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It appears that former Clifford Chance investment funds partner Tim Herrington will have up to £2m more to spend on the in-house team and external legal advisers of his choice after the Financial Services Authority (FSA) announced the creation of a separate legal function for the Regulatory Decisions Committee (RDC).
As chairman of the RDC, Herrington will have ultimate control over the extra legal spend, which was announced last week as part of a raft of reforms to the FSA's beleaguered enforcement regime. Part of the extra legal funding will go towards the hire of two or three more in-house lawyers, while insiders within the FSA claim that it will also be up to Herrington to select the external advisers used by the new legal capability.
The question is: will he play favourites with his former firm or with White & Case, the former firm of new FSA director of enforcement Margaret Cole?
Crime set bumps up fees via civil strife
Top crime set Hollis Whiteman Chambers has capped off a busy week with an instruction for Julian Bevan QC on the forthcoming trial of three UK soldiers accused of war crimes in Iraq. Bevan is understood to have been instructed as prosecution counsel in the landmark case.
Meanwhile, three Hollis Whiteman silks - Anthony Glass QC, Tim Langdale QC and Vivian Robinson QC - are defending individuals accused of health and safety lapses in the Hatfield rail crash trial, with three junior tenants also involved. Hatfield and the military case are common fodder for the set. More unusually, John Kelsey-Fry QC acted for Roman Polanski in his successful libel claim against Vanity Fair, one of a growing number of civil cases the set is doing.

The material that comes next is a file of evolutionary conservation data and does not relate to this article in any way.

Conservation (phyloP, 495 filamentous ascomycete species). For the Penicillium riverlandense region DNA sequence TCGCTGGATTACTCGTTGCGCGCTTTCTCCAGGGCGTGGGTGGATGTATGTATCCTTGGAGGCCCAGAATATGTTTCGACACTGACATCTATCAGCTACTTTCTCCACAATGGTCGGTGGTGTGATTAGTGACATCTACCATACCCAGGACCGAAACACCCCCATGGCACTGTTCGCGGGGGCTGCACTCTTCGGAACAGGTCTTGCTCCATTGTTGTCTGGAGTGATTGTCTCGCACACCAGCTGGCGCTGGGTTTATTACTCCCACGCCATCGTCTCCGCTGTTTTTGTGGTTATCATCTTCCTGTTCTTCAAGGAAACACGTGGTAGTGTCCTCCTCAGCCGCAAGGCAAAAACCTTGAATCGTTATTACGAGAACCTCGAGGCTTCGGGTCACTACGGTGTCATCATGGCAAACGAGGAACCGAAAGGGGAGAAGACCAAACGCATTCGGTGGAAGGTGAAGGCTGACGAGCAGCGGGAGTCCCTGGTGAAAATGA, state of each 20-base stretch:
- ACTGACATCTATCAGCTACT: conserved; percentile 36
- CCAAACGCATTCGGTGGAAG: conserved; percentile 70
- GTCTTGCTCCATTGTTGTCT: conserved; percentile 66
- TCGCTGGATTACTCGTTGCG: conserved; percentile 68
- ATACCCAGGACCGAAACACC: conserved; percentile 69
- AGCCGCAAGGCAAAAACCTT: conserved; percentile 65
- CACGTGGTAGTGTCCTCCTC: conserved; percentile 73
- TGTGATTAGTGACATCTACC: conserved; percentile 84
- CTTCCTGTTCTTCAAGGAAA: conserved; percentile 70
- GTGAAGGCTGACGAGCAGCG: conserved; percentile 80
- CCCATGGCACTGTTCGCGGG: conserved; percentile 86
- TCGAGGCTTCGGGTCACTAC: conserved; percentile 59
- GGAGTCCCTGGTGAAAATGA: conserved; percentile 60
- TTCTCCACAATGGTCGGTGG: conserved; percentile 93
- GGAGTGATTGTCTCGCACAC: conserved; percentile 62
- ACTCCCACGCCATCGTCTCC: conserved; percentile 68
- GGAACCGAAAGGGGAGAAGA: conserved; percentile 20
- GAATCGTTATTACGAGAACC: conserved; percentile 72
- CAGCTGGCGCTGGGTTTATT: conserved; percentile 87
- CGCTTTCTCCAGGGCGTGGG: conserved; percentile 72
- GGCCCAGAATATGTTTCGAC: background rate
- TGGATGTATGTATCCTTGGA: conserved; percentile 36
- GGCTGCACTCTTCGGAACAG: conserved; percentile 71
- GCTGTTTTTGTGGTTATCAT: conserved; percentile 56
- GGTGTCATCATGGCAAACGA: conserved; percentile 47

The mix of cases shows that Hollis Whiteman is able to compete on two fronts. And given the current crisis in criminal fees, it may find civil cases a useful addition to its practice.
Kent makes full use of public convenience
Kent County Council Legal Services this week closed its fourth PFI project. That is not just the fourth deal of its kind in which it has been involved, it is the fourth PFI that it has handled entirely in-house.
The team, headed by Geoff Wild, has already picked up a gong at The Lawyer Awards for its groundbreaking work. Now it is leading the way in the latest trend to come out of local government - the in-house team as private practice lawyer (see the 'Public Unlimited' feature on pages 14-16).
Local authority lawyers are acting as pseudo private practice firms to take the strain off smaller authorities. Wild is adamant that the growth of this practice is not a threat to external firms. But the sector's lawyers are facing an ever-growing mountain of work, and many are far more comfortable instructing a fellow local government lawyer than a City dweller.
It's a trend that's gathering momentum. Public sector specialists in private practice - watch out.